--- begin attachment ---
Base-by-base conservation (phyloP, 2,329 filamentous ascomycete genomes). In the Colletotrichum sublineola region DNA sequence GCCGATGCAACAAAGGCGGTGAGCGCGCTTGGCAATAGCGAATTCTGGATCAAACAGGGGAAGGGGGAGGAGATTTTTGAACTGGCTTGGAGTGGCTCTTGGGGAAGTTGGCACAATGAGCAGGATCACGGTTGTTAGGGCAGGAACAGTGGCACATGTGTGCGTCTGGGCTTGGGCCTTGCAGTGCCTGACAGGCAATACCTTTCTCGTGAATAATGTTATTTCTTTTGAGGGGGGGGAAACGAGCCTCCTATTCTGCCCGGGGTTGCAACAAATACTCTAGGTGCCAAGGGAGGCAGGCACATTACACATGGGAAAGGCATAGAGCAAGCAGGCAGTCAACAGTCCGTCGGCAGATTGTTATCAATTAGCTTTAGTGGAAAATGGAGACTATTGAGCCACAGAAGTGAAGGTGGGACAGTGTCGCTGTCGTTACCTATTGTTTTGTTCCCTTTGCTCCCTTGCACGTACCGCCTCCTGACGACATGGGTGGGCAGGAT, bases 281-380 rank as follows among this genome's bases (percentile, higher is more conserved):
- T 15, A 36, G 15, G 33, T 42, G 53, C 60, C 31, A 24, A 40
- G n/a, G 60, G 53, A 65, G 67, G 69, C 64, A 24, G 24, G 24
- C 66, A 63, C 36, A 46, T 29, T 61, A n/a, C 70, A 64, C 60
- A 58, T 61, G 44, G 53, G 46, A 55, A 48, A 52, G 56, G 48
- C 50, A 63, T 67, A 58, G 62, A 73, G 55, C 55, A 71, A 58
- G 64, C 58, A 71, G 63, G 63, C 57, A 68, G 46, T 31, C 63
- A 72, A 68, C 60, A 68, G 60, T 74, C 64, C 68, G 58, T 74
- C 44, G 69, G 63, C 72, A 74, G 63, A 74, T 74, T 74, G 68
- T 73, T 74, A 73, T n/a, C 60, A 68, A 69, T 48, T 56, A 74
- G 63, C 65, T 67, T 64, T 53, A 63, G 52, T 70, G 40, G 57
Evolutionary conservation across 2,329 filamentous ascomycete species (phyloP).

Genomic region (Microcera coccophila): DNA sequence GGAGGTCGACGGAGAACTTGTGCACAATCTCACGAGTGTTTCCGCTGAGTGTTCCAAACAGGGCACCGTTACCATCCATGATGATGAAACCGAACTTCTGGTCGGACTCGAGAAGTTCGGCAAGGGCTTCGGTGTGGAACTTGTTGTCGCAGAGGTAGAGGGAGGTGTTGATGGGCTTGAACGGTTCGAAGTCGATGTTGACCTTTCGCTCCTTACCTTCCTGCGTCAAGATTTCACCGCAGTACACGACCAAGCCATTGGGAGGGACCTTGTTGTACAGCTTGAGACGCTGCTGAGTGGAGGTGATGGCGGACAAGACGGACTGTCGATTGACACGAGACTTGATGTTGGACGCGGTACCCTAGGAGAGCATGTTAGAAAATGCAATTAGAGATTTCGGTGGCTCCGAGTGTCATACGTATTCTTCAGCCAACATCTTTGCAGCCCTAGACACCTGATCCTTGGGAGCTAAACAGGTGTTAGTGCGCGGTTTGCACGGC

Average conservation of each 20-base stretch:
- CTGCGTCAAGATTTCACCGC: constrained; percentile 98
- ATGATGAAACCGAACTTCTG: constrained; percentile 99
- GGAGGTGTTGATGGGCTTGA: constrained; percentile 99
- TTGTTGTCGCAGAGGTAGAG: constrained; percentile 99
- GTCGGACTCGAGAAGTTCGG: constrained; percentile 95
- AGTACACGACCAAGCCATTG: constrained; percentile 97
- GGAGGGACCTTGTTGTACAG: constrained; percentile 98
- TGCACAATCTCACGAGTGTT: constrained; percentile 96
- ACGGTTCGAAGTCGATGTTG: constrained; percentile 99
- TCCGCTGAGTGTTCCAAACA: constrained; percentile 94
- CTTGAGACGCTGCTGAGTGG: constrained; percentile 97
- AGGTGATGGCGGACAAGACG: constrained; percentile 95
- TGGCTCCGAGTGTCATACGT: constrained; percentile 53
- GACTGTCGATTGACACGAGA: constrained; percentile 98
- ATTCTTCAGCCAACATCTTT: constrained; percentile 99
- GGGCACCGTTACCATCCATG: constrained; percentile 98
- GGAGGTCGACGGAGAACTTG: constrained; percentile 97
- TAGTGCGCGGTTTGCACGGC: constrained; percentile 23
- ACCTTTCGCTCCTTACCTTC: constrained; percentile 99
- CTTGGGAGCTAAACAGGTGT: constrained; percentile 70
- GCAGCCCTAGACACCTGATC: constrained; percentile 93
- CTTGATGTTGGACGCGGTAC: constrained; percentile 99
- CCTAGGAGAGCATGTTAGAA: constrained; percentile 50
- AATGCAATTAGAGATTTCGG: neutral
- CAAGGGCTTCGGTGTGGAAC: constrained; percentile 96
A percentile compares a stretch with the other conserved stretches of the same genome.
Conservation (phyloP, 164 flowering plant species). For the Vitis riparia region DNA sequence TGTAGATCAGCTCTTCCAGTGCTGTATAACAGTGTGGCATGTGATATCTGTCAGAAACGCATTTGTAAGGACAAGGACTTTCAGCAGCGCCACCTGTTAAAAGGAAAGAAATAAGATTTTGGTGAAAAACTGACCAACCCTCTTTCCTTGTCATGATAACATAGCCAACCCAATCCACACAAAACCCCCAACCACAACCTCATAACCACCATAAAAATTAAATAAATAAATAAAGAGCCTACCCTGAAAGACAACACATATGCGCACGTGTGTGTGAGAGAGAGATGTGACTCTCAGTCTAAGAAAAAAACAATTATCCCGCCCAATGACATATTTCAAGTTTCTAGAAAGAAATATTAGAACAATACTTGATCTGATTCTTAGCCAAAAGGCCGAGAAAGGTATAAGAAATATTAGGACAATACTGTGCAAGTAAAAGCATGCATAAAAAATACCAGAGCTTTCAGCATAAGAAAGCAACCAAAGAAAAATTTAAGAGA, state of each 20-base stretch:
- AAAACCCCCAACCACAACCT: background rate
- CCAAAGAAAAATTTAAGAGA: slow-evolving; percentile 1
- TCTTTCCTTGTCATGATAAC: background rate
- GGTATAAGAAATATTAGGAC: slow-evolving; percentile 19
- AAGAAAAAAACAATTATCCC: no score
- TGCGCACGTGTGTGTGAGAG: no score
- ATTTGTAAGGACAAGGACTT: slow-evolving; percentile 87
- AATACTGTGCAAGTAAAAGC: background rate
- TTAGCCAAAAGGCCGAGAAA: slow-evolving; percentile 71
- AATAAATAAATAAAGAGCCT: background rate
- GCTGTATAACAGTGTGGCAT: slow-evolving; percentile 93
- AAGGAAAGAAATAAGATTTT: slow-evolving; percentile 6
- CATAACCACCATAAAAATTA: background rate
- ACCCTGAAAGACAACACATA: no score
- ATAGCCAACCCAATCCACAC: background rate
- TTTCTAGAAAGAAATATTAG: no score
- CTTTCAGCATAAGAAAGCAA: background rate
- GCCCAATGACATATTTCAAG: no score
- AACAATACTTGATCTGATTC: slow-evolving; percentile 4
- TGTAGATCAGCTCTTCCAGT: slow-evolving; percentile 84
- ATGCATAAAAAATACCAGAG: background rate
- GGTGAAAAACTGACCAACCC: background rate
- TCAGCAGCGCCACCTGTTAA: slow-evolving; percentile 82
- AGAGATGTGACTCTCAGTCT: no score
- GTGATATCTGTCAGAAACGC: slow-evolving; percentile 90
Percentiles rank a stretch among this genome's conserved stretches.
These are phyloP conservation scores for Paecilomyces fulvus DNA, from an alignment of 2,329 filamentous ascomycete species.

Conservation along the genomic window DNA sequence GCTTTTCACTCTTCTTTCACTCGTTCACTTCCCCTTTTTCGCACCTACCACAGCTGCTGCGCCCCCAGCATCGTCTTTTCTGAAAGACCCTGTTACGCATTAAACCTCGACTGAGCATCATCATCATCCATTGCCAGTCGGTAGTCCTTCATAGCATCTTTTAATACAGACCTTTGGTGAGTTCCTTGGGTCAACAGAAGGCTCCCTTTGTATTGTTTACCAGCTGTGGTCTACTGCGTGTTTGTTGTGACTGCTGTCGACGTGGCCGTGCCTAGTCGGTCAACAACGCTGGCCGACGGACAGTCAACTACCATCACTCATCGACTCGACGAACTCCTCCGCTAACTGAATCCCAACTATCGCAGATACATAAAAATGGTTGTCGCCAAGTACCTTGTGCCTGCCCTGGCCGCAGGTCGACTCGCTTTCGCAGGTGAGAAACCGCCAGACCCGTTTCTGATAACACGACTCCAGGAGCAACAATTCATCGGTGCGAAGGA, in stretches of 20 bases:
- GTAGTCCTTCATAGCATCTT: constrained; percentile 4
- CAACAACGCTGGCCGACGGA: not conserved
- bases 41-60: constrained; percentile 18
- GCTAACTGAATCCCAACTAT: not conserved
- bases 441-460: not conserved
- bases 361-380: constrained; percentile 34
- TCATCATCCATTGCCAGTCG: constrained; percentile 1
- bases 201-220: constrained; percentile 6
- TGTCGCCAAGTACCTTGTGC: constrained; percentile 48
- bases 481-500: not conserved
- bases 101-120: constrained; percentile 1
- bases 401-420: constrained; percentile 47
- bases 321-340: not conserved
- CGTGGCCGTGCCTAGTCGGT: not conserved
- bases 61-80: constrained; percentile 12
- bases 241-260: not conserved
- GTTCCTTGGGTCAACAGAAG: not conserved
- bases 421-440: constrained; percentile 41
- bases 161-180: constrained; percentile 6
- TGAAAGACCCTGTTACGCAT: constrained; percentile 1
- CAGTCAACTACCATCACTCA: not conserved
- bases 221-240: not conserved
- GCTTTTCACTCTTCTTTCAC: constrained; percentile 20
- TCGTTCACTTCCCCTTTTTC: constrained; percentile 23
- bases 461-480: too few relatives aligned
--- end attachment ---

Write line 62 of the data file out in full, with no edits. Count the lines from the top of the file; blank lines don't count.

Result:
- ATGCATAAAAAATACCAGAG: background rate